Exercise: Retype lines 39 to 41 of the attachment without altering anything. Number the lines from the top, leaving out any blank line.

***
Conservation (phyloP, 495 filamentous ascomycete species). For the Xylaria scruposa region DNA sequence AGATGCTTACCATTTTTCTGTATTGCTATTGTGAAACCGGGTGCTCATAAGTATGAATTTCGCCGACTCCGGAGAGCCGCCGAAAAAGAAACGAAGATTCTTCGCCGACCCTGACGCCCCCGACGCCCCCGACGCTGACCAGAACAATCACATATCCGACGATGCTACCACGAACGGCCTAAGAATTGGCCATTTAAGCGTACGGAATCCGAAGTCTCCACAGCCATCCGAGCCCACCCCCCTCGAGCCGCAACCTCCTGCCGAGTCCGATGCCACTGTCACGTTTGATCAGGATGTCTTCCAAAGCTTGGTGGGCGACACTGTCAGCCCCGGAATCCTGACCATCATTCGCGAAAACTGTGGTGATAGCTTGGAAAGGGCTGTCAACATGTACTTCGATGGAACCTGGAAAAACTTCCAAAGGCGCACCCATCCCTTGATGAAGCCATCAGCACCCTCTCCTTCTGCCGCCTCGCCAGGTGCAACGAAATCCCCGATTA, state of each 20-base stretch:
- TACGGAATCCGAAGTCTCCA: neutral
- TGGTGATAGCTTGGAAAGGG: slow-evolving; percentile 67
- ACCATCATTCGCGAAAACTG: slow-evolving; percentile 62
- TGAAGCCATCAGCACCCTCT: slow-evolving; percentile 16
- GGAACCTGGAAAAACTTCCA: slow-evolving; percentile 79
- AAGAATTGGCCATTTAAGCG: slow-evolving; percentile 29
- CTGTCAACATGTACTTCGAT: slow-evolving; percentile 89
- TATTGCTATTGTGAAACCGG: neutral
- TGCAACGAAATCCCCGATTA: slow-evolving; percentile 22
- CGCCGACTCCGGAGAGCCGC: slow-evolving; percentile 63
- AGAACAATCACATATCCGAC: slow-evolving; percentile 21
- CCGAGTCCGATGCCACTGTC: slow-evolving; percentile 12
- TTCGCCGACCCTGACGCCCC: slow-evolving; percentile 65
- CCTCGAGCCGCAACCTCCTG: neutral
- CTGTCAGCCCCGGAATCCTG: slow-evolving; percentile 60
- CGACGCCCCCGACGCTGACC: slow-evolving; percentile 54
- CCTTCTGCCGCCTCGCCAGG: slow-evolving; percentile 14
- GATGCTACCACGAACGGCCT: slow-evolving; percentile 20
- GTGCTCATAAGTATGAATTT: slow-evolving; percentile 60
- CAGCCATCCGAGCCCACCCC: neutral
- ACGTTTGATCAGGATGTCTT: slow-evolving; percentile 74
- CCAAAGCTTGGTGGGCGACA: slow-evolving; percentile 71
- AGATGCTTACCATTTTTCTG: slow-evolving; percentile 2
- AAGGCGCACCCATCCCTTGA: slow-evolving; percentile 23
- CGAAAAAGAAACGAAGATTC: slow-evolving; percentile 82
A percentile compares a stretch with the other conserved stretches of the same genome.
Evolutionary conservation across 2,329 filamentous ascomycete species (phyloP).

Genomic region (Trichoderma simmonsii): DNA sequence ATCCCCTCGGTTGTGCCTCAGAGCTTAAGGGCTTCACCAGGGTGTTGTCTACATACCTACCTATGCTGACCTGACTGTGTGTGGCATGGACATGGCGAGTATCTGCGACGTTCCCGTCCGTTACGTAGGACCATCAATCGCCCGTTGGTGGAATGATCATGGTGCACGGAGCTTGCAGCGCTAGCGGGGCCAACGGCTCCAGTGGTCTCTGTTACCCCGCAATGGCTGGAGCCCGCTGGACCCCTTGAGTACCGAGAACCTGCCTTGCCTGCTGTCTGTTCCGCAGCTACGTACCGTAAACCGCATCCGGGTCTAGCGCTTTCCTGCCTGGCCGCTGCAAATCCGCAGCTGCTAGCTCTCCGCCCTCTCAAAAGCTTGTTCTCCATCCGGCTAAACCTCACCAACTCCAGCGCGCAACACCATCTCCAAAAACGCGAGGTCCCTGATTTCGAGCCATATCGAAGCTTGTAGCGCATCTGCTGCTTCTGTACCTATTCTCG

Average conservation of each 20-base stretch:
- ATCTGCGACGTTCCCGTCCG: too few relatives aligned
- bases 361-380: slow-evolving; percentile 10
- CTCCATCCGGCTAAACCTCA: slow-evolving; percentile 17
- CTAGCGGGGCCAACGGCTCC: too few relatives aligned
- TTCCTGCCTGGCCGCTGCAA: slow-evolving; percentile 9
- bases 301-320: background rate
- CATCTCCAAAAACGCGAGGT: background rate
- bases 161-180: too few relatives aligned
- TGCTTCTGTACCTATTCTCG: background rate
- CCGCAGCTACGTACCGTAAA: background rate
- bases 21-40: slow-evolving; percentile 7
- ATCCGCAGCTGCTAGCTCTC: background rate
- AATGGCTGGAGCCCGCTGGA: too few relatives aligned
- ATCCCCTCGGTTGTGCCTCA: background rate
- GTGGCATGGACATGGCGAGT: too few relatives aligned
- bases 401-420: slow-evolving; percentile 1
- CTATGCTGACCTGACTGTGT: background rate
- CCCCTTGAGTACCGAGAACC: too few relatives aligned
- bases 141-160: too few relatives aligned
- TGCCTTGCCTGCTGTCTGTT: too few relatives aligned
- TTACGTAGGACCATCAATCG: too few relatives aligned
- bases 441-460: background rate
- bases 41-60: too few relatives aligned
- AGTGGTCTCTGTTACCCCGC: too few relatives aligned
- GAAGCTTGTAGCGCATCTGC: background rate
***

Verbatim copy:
- TGCTTCTGTACCTATTCTCG: background rate
- CCGCAGCTACGTACCGTAAA: background rate
- bases 21-40: slow-evolving; percentile 7